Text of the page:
(The Washington Post) – The sex life of the American teenager is apparently far less busy than it was in generations past.
Less than half of teens older than 14 said they’ve had intercourse, a sharp drop from rates in the ’80s, a new CDC study found. The majority of those who do choose to become sexually active are using some form of protection. And, in the last decade, the popularity of the so-called “morning-after pill” among girls has more than doubled.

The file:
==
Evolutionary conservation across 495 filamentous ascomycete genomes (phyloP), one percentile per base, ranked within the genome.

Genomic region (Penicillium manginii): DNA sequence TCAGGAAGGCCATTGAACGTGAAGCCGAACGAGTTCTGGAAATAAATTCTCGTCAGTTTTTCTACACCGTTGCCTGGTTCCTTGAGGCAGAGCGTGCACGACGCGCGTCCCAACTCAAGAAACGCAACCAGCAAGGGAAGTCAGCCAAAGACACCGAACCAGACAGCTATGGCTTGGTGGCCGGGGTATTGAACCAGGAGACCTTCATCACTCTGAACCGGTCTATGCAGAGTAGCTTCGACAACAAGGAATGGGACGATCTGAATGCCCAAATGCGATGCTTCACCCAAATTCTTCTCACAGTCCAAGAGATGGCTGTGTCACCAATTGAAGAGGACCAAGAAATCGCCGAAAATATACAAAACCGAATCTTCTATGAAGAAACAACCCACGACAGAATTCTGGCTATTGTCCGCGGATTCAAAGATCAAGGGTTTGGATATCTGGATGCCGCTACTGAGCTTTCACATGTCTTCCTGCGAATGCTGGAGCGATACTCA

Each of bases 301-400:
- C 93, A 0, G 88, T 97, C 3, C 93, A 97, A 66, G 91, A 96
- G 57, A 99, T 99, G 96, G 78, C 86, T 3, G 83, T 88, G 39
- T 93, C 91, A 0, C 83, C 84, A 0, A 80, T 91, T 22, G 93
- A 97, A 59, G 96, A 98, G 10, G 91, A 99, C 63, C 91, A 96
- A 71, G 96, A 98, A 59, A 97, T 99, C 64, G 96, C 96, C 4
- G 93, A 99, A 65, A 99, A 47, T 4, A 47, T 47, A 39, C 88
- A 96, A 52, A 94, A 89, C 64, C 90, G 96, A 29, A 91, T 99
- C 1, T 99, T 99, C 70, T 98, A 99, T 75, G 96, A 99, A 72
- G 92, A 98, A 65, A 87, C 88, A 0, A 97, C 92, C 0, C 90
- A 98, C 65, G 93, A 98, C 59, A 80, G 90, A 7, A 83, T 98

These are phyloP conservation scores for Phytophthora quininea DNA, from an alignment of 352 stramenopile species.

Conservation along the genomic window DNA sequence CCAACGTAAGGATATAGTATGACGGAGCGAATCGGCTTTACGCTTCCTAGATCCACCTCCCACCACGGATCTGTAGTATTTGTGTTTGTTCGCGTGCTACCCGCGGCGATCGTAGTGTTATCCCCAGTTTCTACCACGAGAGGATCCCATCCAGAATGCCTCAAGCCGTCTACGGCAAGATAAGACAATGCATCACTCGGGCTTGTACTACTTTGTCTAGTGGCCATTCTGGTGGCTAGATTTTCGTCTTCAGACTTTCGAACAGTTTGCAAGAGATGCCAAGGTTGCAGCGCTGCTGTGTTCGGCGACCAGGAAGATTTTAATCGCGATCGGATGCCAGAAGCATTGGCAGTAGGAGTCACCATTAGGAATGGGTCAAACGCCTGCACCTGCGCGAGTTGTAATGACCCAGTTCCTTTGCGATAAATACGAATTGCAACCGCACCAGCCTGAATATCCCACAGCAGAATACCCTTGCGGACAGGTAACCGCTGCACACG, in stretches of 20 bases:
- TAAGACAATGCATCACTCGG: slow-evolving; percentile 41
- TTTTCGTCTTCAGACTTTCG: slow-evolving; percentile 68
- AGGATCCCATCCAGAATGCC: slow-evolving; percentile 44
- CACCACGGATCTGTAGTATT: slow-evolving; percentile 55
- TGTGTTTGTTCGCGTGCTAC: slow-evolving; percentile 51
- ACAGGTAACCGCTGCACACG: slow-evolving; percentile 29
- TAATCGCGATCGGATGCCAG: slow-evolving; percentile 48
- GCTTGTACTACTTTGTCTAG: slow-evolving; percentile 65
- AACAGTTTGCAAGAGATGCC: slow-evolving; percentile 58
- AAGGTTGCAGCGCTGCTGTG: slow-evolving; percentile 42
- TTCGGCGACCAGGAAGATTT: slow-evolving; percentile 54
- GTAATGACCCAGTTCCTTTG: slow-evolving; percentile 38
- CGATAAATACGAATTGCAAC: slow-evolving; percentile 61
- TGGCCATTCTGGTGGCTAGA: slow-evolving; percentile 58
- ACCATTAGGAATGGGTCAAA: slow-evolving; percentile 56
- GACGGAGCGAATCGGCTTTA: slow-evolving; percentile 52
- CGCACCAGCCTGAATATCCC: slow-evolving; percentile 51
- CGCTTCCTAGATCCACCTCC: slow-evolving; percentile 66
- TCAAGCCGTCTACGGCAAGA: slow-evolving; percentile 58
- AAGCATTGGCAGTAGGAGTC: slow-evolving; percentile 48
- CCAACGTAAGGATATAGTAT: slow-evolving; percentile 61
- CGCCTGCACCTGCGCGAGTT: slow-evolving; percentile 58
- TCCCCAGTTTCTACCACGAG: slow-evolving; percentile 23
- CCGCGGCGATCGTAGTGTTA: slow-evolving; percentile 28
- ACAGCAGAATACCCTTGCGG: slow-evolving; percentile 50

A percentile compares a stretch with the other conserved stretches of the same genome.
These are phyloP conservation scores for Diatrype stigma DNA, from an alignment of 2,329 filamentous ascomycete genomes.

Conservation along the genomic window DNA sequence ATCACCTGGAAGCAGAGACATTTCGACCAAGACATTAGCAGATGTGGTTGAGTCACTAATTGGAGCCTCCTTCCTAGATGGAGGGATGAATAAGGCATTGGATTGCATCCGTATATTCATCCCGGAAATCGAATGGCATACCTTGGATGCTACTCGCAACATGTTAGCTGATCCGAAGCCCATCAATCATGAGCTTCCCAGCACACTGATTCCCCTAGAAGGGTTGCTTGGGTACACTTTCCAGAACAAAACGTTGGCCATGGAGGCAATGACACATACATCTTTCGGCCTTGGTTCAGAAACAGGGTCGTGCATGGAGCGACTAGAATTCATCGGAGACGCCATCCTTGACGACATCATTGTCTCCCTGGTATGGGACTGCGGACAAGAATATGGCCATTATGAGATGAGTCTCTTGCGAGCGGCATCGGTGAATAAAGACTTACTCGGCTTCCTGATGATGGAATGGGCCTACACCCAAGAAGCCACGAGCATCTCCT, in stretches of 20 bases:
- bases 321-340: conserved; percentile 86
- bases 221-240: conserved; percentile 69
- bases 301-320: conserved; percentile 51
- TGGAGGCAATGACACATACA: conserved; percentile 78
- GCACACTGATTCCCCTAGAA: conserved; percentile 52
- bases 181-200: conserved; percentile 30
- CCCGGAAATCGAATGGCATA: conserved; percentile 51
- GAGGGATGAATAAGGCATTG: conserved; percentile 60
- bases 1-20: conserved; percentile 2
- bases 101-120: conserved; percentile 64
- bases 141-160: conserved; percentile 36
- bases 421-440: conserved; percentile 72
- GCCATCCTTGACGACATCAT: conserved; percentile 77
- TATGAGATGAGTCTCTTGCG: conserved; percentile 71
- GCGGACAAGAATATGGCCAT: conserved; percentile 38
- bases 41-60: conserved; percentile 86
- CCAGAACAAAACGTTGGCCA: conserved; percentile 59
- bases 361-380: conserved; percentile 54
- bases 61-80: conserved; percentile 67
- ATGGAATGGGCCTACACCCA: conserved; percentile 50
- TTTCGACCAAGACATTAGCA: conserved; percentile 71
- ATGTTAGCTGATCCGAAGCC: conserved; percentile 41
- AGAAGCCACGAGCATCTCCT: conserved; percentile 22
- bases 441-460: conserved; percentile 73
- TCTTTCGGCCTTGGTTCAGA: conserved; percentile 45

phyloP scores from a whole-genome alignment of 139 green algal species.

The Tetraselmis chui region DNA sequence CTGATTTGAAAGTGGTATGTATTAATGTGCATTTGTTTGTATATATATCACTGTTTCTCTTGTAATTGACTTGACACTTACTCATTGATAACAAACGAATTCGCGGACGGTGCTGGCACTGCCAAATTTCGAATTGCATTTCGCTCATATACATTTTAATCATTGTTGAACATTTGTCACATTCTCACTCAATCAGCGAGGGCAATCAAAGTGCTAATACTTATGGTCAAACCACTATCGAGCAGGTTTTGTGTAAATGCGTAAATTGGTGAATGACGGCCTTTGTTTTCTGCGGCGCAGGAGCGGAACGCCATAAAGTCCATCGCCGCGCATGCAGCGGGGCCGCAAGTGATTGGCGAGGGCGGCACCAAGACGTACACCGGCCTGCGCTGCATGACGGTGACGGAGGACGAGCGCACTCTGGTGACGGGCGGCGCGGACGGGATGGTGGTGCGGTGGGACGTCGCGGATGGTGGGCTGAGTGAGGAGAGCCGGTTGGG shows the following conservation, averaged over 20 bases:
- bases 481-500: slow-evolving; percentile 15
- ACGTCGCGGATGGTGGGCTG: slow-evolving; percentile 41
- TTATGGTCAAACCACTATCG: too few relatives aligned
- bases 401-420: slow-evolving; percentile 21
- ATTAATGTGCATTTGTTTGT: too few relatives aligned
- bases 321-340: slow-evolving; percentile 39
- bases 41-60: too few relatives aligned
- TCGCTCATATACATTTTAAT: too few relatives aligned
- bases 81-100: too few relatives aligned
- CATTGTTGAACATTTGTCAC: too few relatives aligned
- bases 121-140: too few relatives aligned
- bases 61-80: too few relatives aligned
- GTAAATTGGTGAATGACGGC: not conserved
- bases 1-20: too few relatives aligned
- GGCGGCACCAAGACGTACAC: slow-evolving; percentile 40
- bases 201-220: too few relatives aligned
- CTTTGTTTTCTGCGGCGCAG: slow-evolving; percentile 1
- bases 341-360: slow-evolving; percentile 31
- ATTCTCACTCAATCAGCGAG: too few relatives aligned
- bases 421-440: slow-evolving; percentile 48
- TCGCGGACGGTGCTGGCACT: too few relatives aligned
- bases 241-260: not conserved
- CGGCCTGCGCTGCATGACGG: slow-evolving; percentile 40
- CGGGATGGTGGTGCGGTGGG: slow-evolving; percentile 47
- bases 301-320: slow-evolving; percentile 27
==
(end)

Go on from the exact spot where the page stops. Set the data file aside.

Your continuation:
Teen births, meanwhile, have plummeted about 57 percent over the last 30 years.
Researchers surveyed roughly 2,000 boys and girls, 15 to 19. (They also interviewed about 1,770 young adults, 20 to 24, about their high school encounters.)
The share of teen girls who reported they’ve had sex at least once dropped from 51 percent in 1988 to 44 percent in 2013, they found. Abstinence was more pronounced among the guys: 60 percent of teen boys in 1988 said they’d had sex, compared to 47 percent in 2013. Much of the decline for both boys and girls occurred between 1988 and the period of 2006-2010, and numbers have held steady since then.